Manfred F. R. Kets de Vries
Distinguished Clinical Professor of Leadership Development and Organizational Change
Psychodynamic Approach; Clinical Paradigm; Effective Leadership; Case Study; Self-Assessment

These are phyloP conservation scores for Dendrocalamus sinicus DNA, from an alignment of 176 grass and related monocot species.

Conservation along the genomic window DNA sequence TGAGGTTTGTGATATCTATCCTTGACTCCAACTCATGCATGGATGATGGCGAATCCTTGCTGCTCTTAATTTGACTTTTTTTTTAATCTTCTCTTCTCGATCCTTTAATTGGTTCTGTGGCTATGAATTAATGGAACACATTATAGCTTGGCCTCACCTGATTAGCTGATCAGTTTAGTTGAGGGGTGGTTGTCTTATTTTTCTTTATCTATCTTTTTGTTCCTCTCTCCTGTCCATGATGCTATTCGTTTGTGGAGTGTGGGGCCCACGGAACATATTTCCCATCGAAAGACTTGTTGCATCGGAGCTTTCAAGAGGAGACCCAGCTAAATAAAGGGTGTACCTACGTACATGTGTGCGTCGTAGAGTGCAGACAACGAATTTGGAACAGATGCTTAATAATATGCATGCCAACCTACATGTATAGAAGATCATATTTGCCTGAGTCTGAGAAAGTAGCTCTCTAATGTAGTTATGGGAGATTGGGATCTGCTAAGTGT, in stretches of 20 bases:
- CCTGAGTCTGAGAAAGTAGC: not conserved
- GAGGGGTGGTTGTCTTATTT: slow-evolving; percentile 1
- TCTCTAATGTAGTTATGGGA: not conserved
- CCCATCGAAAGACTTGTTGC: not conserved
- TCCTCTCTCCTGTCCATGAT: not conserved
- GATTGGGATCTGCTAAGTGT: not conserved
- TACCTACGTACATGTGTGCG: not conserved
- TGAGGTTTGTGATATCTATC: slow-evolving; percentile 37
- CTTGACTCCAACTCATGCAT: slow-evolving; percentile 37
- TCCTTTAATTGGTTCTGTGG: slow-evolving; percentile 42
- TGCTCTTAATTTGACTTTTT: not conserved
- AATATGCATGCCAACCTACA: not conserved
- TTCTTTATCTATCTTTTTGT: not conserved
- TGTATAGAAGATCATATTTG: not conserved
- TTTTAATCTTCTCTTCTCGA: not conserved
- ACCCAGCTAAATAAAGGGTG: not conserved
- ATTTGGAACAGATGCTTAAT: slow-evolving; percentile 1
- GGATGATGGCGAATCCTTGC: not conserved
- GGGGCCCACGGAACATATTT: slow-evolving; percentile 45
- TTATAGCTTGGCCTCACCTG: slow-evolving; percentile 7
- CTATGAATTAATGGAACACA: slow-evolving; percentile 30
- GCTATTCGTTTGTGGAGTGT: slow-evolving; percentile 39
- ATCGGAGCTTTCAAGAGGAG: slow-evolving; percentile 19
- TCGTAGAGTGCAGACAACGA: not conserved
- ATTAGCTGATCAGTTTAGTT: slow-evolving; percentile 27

At its heart, leadership is about human behaviour— what we do, how we do it and why we do it. Leadership is about the way people behave in organizations and effective leaders are those who meet the needs of their followers; pay careful attention to group processes; able to calm anxieties and arouse hopes and aspirations; and know how to liberate human energy and inspire people to positive action. In short, leadership involves harnessing and leveraging the different and complex forces and dynamics at play in organizational functioning. The psychodynamic approach to leadership study and development focuses on the dynamics of human behaviour which are often the most difficult to understand. It acknowledges that people are complex, unique and paradoxical beings with rich and myriad motivational drivers, and decision-making and interaction patterns. Applying psychodynamic concepts to the ebb and flow of life in organizations contributes to our understanding of the vicissitudes of life and leadership. Only through accepting and exploring the hidden undercurrents that affect human behaviour can we begin to understand organizational life in all its complexities. This chapter provides an overview of the psychodynamic approach, including historical underminnings, its key concepts, and includes three case studies with which to apply the psychodynamic approach as well as a short self-assessment on leadership archetype.